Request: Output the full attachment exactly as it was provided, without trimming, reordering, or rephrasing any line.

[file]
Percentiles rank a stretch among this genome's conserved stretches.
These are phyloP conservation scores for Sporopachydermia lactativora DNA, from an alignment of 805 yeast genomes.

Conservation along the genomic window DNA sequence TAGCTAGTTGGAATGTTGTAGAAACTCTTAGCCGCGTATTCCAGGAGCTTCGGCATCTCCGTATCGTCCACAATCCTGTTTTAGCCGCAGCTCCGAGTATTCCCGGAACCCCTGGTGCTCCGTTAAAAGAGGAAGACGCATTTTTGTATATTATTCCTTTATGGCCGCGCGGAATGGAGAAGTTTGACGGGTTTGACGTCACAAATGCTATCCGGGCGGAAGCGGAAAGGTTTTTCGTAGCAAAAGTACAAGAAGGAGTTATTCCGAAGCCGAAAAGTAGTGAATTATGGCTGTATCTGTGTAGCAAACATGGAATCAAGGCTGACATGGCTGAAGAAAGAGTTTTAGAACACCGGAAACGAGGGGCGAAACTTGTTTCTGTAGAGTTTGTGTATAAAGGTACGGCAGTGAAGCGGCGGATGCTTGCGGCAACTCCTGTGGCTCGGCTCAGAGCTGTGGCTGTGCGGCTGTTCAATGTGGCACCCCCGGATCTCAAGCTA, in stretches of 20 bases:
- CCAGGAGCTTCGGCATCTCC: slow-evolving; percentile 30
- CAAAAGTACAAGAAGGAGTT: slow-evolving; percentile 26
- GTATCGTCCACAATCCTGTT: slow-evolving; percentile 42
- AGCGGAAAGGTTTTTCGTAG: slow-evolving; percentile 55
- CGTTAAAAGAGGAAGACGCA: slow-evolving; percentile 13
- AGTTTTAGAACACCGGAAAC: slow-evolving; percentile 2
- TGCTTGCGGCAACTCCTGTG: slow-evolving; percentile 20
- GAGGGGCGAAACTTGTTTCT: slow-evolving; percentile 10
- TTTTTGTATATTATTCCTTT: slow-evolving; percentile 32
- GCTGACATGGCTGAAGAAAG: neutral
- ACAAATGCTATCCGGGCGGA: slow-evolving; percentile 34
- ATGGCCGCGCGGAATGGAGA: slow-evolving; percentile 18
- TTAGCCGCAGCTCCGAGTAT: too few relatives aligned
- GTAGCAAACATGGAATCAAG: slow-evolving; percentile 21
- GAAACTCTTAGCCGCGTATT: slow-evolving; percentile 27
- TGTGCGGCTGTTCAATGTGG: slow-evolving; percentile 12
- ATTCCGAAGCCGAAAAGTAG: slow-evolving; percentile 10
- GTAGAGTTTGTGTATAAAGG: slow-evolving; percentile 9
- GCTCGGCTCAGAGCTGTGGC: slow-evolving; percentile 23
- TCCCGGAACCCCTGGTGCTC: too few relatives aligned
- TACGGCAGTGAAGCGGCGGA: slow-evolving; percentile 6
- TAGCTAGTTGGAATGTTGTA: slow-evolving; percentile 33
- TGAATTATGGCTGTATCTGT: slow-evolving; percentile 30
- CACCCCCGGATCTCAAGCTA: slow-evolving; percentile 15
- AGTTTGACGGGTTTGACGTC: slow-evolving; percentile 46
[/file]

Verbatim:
Percentiles rank a stretch among this genome's conserved stretches.
These are phyloP conservation scores for Sporopachydermia lactativora DNA, from an alignment of 805 yeast genomes.

Conservation along the genomic window DNA sequence TAGCTAGTTGGAATGTTGTAGAAACTCTTAGCCGCGTATTCCAGGAGCTTCGGCATCTCCGTATCGTCCACAATCCTGTTTTAGCCGCAGCTCCGAGTATTCCCGGAACCCCTGGTGCTCCGTTAAAAGAGGAAGACGCATTTTTGTATATTATTCCTTTATGGCCGCGCGGAATGGAGAAGTTTGACGGGTTTGACGTCACAAATGCTATCCGGGCGGAAGCGGAAAGGTTTTTCGTAGCAAAAGTACAAGAAGGAGTTATTCCGAAGCCGAAAAGTAGTGAATTATGGCTGTATCTGTGTAGCAAACATGGAATCAAGGCTGACATGGCTGAAGAAAGAGTTTTAGAACACCGGAAACGAGGGGCGAAACTTGTTTCTGTAGAGTTTGTGTATAAAGGTACGGCAGTGAAGCGGCGGATGCTTGCGGCAACTCCTGTGGCTCGGCTCAGAGCTGTGGCTGTGCGGCTGTTCAATGTGGCACCCCCGGATCTCAAGCTA, in stretches of 20 bases:
- CCAGGAGCTTCGGCATCTCC: slow-evolving; percentile 30
- CAAAAGTACAAGAAGGAGTT: slow-evolving; percentile 26
- GTATCGTCCACAATCCTGTT: slow-evolving; percentile 42
- AGCGGAAAGGTTTTTCGTAG: slow-evolving; percentile 55
- CGTTAAAAGAGGAAGACGCA: slow-evolving; percentile 13
- AGTTTTAGAACACCGGAAAC: slow-evolving; percentile 2
- TGCTTGCGGCAACTCCTGTG: slow-evolving; percentile 20
- GAGGGGCGAAACTTGTTTCT: slow-evolving; percentile 10
- TTTTTGTATATTATTCCTTT: slow-evolving; percentile 32
- GCTGACATGGCTGAAGAAAG: neutral
- ACAAATGCTATCCGGGCGGA: slow-evolving; percentile 34
- ATGGCCGCGCGGAATGGAGA: slow-evolving; percentile 18
- TTAGCCGCAGCTCCGAGTAT: too few relatives aligned
- GTAGCAAACATGGAATCAAG: slow-evolving; percentile 21
- GAAACTCTTAGCCGCGTATT: slow-evolving; percentile 27
- TGTGCGGCTGTTCAATGTGG: slow-evolving; percentile 12
- ATTCCGAAGCCGAAAAGTAG: slow-evolving; percentile 10
- GTAGAGTTTGTGTATAAAGG: slow-evolving; percentile 9
- GCTCGGCTCAGAGCTGTGGC: slow-evolving; percentile 23
- TCCCGGAACCCCTGGTGCTC: too few relatives aligned
- TACGGCAGTGAAGCGGCGGA: slow-evolving; percentile 6
- TAGCTAGTTGGAATGTTGTA: slow-evolving; percentile 33
- TGAATTATGGCTGTATCTGT: slow-evolving; percentile 30
- CACCCCCGGATCTCAAGCTA: slow-evolving; percentile 15
- AGTTTGACGGGTTTGACGTC: slow-evolving; percentile 46